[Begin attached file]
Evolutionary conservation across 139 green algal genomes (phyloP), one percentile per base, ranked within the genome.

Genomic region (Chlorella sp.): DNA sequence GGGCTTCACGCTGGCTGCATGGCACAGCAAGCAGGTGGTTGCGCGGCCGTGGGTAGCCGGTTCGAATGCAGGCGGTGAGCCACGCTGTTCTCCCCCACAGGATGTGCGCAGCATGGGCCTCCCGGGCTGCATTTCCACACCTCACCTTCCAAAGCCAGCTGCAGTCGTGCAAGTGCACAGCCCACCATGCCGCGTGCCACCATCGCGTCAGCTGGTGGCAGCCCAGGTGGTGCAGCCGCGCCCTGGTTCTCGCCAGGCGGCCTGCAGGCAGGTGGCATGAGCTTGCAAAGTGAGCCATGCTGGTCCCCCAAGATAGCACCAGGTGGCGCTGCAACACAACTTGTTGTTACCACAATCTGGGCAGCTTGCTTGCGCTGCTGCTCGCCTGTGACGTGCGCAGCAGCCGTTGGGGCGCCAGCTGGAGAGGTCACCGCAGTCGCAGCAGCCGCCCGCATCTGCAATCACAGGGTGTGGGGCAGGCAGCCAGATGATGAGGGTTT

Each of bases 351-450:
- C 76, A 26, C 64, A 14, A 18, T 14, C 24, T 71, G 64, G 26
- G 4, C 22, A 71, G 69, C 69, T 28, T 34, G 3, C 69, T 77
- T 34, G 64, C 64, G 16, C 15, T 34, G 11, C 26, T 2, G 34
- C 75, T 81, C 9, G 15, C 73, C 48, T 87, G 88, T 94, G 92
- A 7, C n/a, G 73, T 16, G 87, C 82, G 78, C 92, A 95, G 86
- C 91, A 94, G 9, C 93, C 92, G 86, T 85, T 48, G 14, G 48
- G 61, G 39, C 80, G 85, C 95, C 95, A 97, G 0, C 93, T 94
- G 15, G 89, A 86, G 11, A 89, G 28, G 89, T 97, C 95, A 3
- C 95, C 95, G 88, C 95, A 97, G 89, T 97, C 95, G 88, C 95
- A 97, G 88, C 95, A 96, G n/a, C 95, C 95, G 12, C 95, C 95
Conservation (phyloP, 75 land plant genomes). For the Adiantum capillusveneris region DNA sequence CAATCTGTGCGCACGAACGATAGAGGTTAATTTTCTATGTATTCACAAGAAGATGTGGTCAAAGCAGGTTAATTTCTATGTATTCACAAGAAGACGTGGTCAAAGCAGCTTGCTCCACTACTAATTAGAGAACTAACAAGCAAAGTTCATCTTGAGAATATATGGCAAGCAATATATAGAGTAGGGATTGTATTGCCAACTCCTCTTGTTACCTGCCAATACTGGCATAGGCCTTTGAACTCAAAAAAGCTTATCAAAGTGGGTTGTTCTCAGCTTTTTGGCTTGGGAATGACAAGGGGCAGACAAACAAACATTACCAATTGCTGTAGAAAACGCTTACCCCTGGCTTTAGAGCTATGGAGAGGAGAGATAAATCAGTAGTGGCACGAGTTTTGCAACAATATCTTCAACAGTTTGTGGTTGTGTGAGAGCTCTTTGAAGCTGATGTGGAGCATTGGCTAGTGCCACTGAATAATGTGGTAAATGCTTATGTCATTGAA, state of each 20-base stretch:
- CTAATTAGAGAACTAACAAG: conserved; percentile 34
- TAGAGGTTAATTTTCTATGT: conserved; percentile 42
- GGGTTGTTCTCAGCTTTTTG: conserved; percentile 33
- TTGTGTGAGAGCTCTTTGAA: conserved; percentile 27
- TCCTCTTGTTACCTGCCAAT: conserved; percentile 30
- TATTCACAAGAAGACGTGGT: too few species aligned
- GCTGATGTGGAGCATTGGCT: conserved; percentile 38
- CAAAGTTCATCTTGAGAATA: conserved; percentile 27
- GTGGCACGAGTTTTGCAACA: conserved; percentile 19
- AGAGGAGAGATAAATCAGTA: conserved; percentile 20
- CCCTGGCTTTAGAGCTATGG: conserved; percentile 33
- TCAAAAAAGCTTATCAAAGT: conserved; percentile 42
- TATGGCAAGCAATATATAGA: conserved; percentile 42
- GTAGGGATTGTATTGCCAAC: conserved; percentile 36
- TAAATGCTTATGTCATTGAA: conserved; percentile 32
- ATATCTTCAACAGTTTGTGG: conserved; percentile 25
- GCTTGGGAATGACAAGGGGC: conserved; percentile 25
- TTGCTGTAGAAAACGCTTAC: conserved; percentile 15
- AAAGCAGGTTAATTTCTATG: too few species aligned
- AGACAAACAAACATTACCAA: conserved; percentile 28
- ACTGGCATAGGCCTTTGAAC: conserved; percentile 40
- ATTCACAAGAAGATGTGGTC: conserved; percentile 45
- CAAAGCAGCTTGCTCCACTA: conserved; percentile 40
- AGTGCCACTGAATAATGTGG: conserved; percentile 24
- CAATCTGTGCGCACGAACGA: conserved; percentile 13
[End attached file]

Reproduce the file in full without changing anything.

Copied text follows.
Evolutionary conservation across 139 green algal genomes (phyloP), one percentile per base, ranked within the genome.

Genomic region (Chlorella sp.): DNA sequence GGGCTTCACGCTGGCTGCATGGCACAGCAAGCAGGTGGTTGCGCGGCCGTGGGTAGCCGGTTCGAATGCAGGCGGTGAGCCACGCTGTTCTCCCCCACAGGATGTGCGCAGCATGGGCCTCCCGGGCTGCATTTCCACACCTCACCTTCCAAAGCCAGCTGCAGTCGTGCAAGTGCACAGCCCACCATGCCGCGTGCCACCATCGCGTCAGCTGGTGGCAGCCCAGGTGGTGCAGCCGCGCCCTGGTTCTCGCCAGGCGGCCTGCAGGCAGGTGGCATGAGCTTGCAAAGTGAGCCATGCTGGTCCCCCAAGATAGCACCAGGTGGCGCTGCAACACAACTTGTTGTTACCACAATCTGGGCAGCTTGCTTGCGCTGCTGCTCGCCTGTGACGTGCGCAGCAGCCGTTGGGGCGCCAGCTGGAGAGGTCACCGCAGTCGCAGCAGCCGCCCGCATCTGCAATCACAGGGTGTGGGGCAGGCAGCCAGATGATGAGGGTTT

Each of bases 351-450:
- C 76, A 26, C 64, A 14, A 18, T 14, C 24, T 71, G 64, G 26
- G 4, C 22, A 71, G 69, C 69, T 28, T 34, G 3, C 69, T 77
- T 34, G 64, C 64, G 16, C 15, T 34, G 11, C 26, T 2, G 34
- C 75, T 81, C 9, G 15, C 73, C 48, T 87, G 88, T 94, G 92
- A 7, C n/a, G 73, T 16, G 87, C 82, G 78, C 92, A 95, G 86
- C 91, A 94, G 9, C 93, C 92, G 86, T 85, T 48, G 14, G 48
- G 61, G 39, C 80, G 85, C 95, C 95, A 97, G 0, C 93, T 94
- G 15, G 89, A 86, G 11, A 89, G 28, G 89, T 97, C 95, A 3
- C 95, C 95, G 88, C 95, A 97, G 89, T 97, C 95, G 88, C 95
- A 97, G 88, C 95, A 96, G n/a, C 95, C 95, G 12, C 95, C 95
Conservation (phyloP, 75 land plant genomes). For the Adiantum capillusveneris region DNA sequence CAATCTGTGCGCACGAACGATAGAGGTTAATTTTCTATGTATTCACAAGAAGATGTGGTCAAAGCAGGTTAATTTCTATGTATTCACAAGAAGACGTGGTCAAAGCAGCTTGCTCCACTACTAATTAGAGAACTAACAAGCAAAGTTCATCTTGAGAATATATGGCAAGCAATATATAGAGTAGGGATTGTATTGCCAACTCCTCTTGTTACCTGCCAATACTGGCATAGGCCTTTGAACTCAAAAAAGCTTATCAAAGTGGGTTGTTCTCAGCTTTTTGGCTTGGGAATGACAAGGGGCAGACAAACAAACATTACCAATTGCTGTAGAAAACGCTTACCCCTGGCTTTAGAGCTATGGAGAGGAGAGATAAATCAGTAGTGGCACGAGTTTTGCAACAATATCTTCAACAGTTTGTGGTTGTGTGAGAGCTCTTTGAAGCTGATGTGGAGCATTGGCTAGTGCCACTGAATAATGTGGTAAATGCTTATGTCATTGAA, state of each 20-base stretch:
- CTAATTAGAGAACTAACAAG: conserved; percentile 34
- TAGAGGTTAATTTTCTATGT: conserved; percentile 42
- GGGTTGTTCTCAGCTTTTTG: conserved; percentile 33
- TTGTGTGAGAGCTCTTTGAA: conserved; percentile 27
- TCCTCTTGTTACCTGCCAAT: conserved; percentile 30
- TATTCACAAGAAGACGTGGT: too few species aligned
- GCTGATGTGGAGCATTGGCT: conserved; percentile 38
- CAAAGTTCATCTTGAGAATA: conserved; percentile 27
- GTGGCACGAGTTTTGCAACA: conserved; percentile 19
- AGAGGAGAGATAAATCAGTA: conserved; percentile 20
- CCCTGGCTTTAGAGCTATGG: conserved; percentile 33
- TCAAAAAAGCTTATCAAAGT: conserved; percentile 42
- TATGGCAAGCAATATATAGA: conserved; percentile 42
- GTAGGGATTGTATTGCCAAC: conserved; percentile 36
- TAAATGCTTATGTCATTGAA: conserved; percentile 32
- ATATCTTCAACAGTTTGTGG: conserved; percentile 25
- GCTTGGGAATGACAAGGGGC: conserved; percentile 25
- TTGCTGTAGAAAACGCTTAC: conserved; percentile 15
- AAAGCAGGTTAATTTCTATG: too few species aligned
- AGACAAACAAACATTACCAA: conserved; percentile 28
- ACTGGCATAGGCCTTTGAAC: conserved; percentile 40
- ATTCACAAGAAGATGTGGTC: conserved; percentile 45
- CAAAGCAGCTTGCTCCACTA: conserved; percentile 40
- AGTGCCACTGAATAATGTGG: conserved; percentile 24
- CAATCTGTGCGCACGAACGA: conserved; percentile 13